They, Constance, Emmeline, and Kate Berners, are Indian children who have been sent home to be educated. Their mother has married again, and her husband, Sir Francis Willoughby, has also a son by his first marriage, Frank, who is about the same as Emmeline and Kate. Constance, almost directly after she left school, was seen and beloved by a young clergyman, Lord Herbert Somers, younger son of one Lord Liddersdale. They are married before the return of the Willoughbys, and very soon are obliged to go abroad, as Lord Herbert has a bad breakdown in health. The story opens on the eve of Emmeline's and Katherine's Confirmation. They are still at school. Sir Francis and Lady Willoughby return rather sooner than they were expected, and in the excitement of the arrival, and the sight of the two new brothers and a new sister, the Confirmation is pushed aside. Then home-life begins for them. They are taken to a seaside town, where Sir Francis has rented a temporary house, and all their fresh aspirations and longings and their mistakes are described.

Each person in the story is a good sketch of character: Sir Francis, kind-hearted, fussy, imperious, irascible if provoked; Lady Willoughby, gentle, selfish, absolutely worldly and mindless; Emmeline, dreamy, full of aspirations and high ideals, and as yet incapable of putting them into practice; Kate, more good-natured and merry than her sister, but greatly dependent on her.

The girls are eager about good works, and fall into the hands of some kind old ladies who are greatly prejudiced against the Vicar, who is starting such innovations as daily service and weekly Communion (it is the year 1849). There is an amusing difference between that year of grace and the present one. The only schools in the town apparently belonged to the new churches, and visitors to one of them were freely invited and encouraged to take classes, The new Vicar sternly discouraged all this.

But in these days we all know old ladies, kind and fussy, exact dittoes of the Miss Shaws of this book, very full of horror of what is now called Ritualism, and was then termed Puseyism. Emmie and Kate, indeed, get into trouble because they insist on the Church Catechism being said by their pupils.

On the scene arrives Sir Francis's son. Frank is a charming boy. Miss Yonge, as we have said, had a great gift for describing real boys, and surely one of her numerous cousins suggested the rosy, sweet-tempered, not particularly clever but saintly boy. We use the word quite advisedly. Frank appeared absolutely commonplace to the ordinary observer, and to his new connections, who at once accepted him as a brother, he was a complete puzzle. Gradually they found out that behind his unfailing courtesy and consideration, his thoughtfulness for the poor little governess, his unfailing good temper, was a deep religious principle.

Frank had been brought up by a brother of Sir Francis, at whose Vicarage the boy had spent his holidays. In Mr. Willoughby we are sure Miss Yonge drew a picture of some one of those holy men whom she knew so well. The present writer owns that Mr. Willoughby always made her think of Mr. Keble, in his simplicity, his learning, his gentleness, his old-fashioned courtesy, his love for his parish, of which he had been the parson for forty years. He is a delightful man, and he really cannot have been much more than fifty, although he is spoken of as if he were much older, for twenty years later he reappears in The Pillars of the House. Miss Yonge was just a little bit apt to get mixed in her chronology.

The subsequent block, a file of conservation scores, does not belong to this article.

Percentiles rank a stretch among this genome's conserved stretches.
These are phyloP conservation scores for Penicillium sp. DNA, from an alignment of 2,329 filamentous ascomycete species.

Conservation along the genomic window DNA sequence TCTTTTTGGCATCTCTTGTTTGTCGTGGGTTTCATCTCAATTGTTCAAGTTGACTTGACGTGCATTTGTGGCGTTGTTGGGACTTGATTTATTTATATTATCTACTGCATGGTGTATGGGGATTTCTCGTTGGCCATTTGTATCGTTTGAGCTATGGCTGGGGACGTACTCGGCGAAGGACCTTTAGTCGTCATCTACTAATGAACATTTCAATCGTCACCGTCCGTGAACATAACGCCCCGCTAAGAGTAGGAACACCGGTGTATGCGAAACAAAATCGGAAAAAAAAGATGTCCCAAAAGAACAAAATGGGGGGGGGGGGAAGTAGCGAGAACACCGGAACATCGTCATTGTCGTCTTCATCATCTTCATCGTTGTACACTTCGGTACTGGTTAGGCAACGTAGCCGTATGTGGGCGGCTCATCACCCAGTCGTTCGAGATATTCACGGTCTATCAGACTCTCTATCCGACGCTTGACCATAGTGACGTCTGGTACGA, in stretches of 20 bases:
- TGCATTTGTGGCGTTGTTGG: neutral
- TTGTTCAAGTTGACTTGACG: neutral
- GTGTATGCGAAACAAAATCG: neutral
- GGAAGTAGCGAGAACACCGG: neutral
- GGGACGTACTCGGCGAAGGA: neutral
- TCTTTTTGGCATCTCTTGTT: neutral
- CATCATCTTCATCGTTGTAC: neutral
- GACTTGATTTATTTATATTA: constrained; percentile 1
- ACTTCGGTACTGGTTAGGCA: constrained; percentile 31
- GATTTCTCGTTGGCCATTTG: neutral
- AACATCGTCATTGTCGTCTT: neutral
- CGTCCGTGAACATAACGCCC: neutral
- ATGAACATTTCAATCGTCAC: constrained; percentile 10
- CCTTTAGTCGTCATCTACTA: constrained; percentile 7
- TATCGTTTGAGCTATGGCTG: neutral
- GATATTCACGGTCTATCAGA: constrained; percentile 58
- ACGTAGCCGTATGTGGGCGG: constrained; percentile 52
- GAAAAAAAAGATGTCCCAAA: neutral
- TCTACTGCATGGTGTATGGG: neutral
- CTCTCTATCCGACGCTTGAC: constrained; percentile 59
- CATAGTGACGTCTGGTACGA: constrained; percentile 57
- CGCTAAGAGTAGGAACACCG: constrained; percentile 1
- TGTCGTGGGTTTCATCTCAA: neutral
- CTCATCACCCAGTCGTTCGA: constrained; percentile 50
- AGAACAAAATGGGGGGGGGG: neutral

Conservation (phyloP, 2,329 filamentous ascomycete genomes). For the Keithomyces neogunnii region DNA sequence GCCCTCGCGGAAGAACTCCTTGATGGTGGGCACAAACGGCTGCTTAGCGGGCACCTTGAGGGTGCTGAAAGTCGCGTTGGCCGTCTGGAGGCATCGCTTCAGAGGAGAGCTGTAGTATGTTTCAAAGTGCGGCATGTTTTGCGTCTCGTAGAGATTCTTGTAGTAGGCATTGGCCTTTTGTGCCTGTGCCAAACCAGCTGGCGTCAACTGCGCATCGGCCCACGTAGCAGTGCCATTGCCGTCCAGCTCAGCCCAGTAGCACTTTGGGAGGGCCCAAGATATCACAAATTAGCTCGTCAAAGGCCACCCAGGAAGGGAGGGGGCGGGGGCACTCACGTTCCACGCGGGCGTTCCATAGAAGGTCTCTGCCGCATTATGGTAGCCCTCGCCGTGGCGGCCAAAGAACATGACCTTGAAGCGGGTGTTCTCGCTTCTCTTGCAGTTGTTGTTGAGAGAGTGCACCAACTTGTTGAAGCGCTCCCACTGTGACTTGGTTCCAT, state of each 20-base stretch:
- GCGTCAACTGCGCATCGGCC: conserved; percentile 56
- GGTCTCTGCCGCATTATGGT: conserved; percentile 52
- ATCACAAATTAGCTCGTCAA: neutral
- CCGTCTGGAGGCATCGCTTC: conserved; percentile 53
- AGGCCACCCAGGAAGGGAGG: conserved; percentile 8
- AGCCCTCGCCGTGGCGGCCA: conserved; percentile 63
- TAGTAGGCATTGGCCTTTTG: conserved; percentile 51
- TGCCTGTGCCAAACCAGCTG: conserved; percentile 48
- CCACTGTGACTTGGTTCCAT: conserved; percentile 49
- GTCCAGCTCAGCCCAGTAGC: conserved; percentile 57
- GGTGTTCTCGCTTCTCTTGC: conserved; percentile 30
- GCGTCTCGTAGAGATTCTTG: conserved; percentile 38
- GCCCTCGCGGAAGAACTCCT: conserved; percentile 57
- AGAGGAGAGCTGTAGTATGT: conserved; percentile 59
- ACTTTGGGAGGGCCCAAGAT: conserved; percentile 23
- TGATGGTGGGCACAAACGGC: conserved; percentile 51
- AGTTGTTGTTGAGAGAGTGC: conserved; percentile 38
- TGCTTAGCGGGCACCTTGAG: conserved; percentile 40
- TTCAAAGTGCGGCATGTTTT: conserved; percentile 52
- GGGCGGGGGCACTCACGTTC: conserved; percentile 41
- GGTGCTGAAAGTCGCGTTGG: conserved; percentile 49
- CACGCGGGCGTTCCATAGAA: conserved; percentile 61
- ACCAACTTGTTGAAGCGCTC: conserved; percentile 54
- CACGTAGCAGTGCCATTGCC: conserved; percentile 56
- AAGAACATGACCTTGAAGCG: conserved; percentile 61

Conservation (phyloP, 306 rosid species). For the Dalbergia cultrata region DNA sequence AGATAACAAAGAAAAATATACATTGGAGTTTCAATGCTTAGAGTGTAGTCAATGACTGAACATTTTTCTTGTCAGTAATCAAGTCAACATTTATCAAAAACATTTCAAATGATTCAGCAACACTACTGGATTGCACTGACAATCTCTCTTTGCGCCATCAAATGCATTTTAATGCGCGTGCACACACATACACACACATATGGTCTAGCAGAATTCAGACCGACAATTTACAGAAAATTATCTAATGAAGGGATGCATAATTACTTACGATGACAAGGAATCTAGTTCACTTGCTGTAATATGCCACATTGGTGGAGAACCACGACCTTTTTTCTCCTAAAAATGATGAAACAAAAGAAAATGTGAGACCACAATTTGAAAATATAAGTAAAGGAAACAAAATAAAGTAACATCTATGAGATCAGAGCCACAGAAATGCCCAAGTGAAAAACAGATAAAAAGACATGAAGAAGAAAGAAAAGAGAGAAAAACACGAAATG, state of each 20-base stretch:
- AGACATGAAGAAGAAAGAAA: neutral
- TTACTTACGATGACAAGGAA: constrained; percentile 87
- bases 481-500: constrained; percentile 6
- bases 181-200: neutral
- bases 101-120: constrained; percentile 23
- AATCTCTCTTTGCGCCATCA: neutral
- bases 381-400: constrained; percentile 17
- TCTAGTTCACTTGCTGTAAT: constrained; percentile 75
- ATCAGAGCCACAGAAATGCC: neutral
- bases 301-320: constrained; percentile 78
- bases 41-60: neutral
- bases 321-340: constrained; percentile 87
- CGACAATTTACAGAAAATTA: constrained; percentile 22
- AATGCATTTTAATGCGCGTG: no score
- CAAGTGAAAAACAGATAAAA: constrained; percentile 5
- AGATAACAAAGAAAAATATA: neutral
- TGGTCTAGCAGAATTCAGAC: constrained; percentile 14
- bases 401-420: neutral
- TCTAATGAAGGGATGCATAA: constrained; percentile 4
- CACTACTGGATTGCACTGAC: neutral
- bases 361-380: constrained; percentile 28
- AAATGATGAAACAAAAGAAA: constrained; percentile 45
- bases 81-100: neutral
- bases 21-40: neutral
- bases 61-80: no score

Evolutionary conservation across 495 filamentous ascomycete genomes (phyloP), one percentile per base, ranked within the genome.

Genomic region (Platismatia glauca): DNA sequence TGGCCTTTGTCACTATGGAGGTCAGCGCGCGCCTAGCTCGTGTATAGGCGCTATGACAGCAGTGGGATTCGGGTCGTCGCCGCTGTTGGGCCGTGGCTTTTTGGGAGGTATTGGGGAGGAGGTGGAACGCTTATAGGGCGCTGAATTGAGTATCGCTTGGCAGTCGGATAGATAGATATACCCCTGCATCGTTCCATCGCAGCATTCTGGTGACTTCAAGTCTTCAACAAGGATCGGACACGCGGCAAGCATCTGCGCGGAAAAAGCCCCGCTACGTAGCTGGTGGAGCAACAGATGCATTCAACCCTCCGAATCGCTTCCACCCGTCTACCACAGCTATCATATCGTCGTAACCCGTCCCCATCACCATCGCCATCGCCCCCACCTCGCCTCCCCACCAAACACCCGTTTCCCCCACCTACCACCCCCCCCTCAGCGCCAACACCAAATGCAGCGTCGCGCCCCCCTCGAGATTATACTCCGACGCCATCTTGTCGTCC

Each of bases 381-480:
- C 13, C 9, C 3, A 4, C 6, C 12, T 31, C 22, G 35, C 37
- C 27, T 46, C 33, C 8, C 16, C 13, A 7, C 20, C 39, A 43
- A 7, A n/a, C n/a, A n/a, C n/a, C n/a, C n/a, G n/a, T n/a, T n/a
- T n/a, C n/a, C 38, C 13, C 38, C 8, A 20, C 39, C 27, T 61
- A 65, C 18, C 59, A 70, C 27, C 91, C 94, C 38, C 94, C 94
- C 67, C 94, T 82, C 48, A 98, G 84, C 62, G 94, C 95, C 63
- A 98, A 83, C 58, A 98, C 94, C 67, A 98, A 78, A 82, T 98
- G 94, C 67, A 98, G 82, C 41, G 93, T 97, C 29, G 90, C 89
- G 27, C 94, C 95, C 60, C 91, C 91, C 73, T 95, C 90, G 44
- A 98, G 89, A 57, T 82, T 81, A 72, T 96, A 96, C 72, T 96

Emmie and Kate are by this time rather tired of good works, and have taken up higher learning and culture with great enthusiasm and some selfishness.

Frank had assimilated his uncle's teaching, and fully intended to take Orders. His father, however, suddenly announced his intention of putting him into the Guards, and it is with difficulty poor Frank brings himself to consent. Unfortunately, he has been taken away from school to prepare for the army, and his practices and devotional habits cannot be kept quite out of Sir Francis's sight. The poor man cannot endure the idea of a religious soldier, and from pettish exclamations proceeds to denunciations of the system in which Frank has been brought up. Finally, on the Feast of the Annunciation, things come to a crisis: Sir Francis tells the boy to go back to his uncle, as he wishes to have done with sermons and hypocrisy. In the afternoon the girls take Frank and their youngest brother for a walk on the sands; they are overtaken by the tide, and are rescued with much difficulty. Frank is drowned.

The account of this tragedy is most beautifully given, and the effect on all the survivors wonderfully brought out. The bitter grief of Sir Francis, which passes over him like a tornado, and leaves him apparently much the same; the bracing up of Kate to seek the path Frank had trod, and the opposite effect it produced on Emmeline, who, having shirked all her duties, only found that her illness and bitter grief made her feel more dissatisfied, unwilling to undergo the inconvenience of a new preparation for Confirmation, and hail with delight the prospect of a London season. And again, to Kate's great sorrow, they lose the opportunity of Confirmation. In London Emmie becomes extremely fascinated by the services at a new Roman Catholic chapel.